Tristan da Cunha established 687,000km2 Marine Protection Zone, the largest No-take Zone in the Atlantic

Yellow-nosed albatross Thalassarche chlororhynchos, restricted to breeding in the Tristan group. Photo: Dr Mike Pienkowski, UKOTCF

As the UK Overseas Terrigtories Conservation Forum (UKOTCF; a partner of LT&C) and RSPB reports, Tristan da Cunha declared on Friday 13 November 2020 one of the world’s biggest sanctuaries. The new marine protection zone (MPZ), designated around the Tristan archipelago, covers an area almost three times the size of the UK (687,000km2). The MPZ is the largest no-take zone in the Atlantic and forms part of the UK government’s “Blue Belt” of protected areas. It will help to safeguard a wealth of wildlife, including endangered albatrosses and northern rockhopper penguins, as well as blue sharks and beaked whales. James Glass, Tristan da Cunha Chief Islander, announced: “Today we’re delighted to announce our Marine Protection Zone, exactly 25 years after we declared Gough Island in the Tristan group a UNESCO World Heritage Site.” See also short video, produced by RSPB and National Geographic.

Remotest Island. Photo: Dr Mike Pienkowski, UKOTCF

Tristan da Cunha, positioned in the South Atlantic, is home to the most remote community on Earth. It is one of the world’s most pristine environments. Tourists only rarely visit the archipelago with its about 250 inhabitants. Some of the polar expedition ships, such as the ones of LT&C founding member Oceanwide Expeditions organise stopovers when bringing their vessels from Antarctica to the Arctic or vice versa.

For reading the full story, see UKOTCF’s Forum News 53. We herewith republish only some paragraphs of it:

The Tristan da Cunha archipelago lies over 2,700 km from South Africa and 3,700 km from the nearest shores of South America. The island of Saint Helena is the closest land, 2,400 km away to the north. This makes the archipelago one of the most geographically isolated island groups in the world, and Tristan itself the most remote inhabited island in the world, as the Islanders stress. There are four main islands: Tristan itself (the only one inhabited by a human community (of about 250), Inaccessible and Nightingale within sight of each other, with Gough about 350 km SE, thereby giving the exclusive economic zone – and now its marine protected area – a sort of ‘8’ shape. Gough has a weather station, staffed by a small South African team, each of whose shifts lasts 12 months.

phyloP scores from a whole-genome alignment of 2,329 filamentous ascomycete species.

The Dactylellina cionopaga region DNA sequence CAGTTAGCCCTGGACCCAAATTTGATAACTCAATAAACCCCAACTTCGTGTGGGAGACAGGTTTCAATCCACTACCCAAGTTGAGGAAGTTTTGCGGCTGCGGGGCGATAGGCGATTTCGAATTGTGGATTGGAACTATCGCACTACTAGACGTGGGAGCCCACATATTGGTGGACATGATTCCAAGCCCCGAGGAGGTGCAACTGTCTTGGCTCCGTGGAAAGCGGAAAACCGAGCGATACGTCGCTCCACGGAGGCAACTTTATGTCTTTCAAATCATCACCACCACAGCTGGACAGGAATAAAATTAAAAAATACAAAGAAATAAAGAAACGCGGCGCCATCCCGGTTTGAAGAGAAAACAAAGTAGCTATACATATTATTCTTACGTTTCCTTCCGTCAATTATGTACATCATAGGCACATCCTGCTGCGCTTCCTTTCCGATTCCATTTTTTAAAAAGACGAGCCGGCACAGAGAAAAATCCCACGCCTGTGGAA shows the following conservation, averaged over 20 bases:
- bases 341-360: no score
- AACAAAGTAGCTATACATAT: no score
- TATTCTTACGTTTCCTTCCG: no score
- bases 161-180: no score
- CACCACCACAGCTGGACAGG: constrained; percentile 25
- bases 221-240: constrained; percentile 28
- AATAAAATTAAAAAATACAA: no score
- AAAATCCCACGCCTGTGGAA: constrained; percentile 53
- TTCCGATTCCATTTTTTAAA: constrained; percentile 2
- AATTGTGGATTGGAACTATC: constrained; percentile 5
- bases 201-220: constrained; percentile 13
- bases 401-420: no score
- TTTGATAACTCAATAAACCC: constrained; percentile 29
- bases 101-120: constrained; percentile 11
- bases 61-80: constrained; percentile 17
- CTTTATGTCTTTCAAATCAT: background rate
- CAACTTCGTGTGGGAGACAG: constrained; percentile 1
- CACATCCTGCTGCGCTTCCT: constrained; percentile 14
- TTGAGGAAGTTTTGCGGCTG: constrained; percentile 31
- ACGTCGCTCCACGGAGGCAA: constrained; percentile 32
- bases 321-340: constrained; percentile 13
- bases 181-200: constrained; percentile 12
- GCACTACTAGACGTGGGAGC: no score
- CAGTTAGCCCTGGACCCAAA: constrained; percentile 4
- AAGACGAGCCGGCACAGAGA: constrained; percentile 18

This mountainous island group is home to tens of millions of seabirds, and several unique land birds. It includes the World Heritage Site of Gough and Inaccessible Islands. Gough is arguably one of the most important seabird islands in the world, with Inaccessible hugely important too. There are 25 seabird species that breed in this isolated archipelago, four of which are unique to the Tristan archipelago, as well as being globally threatened: Tristan albatross, Atlantic yellow-nosed albatross, Atlantic petrel, spectacled petrel. 99% of the world population northern rockhopper penguins (known by Tristan Islanders as Pinnamins) breed in rookeries throughout the Tristan archipelago. They are so characteristic of the islands that the islanders sometimes call themselves ‘rockhoppers’.

The islands support also breeding populations of fur seals and elephants seals, now recovering from the hunting of the 19th century. Many cetaceanspecies are found in the offshore waters, including southern right whales, sperm whales, humpback whales, long-finned pilot whales and Shepard’s beaked whale, as well as several species of dolphins, while threatened sharks breeding offshore.

The announcement, made by the Tristan da Cunha Government, helps the UK Government with its ambition to lead the global effort to tackle the nature crisis and secure protection of 30% of the world’s oceans by 2030.The UK has a duty to protect the wildlife found in all of its Territories and will be responsible for long- term monitoring and enforcement of this vast marine zone.

Tristan da Cunha has a long history of protecting its unique environment. The Government of Tristan da Cunha to has operated exemplary management of its sustainable lobster fishery, the basis of its economy. As noted above, this latest success is the result of 20 years of hard work, including recently a five-year programme of UK Government Blue Belt support, followed by an international coalition of partners who have generously supported the final phase. The islanders have partnered with RSPB, National Geographic, the Blue Nature Alliance, Becht Family Charitable Trust, Blue Marine Foundation, Wyss Foundation, Kaltroco and Don Quixote II Foundation to enable this large-scale declaration. British Antarctic Survey, University of Plymouth and the Natural History Museum also provided key scientific support to the Tristan da Cunha Government.

Tristan da Cunha is one of very few places in the world which can offer a baseline for an almost unimpacted temperate marine system and is recognised as one of just 62 global marine provinces, so is essential for building a globally representative network of marine protection. This zone will be the largest no-take zone ever to be established in the Atlantic and is likely never to be surpassed in scale.

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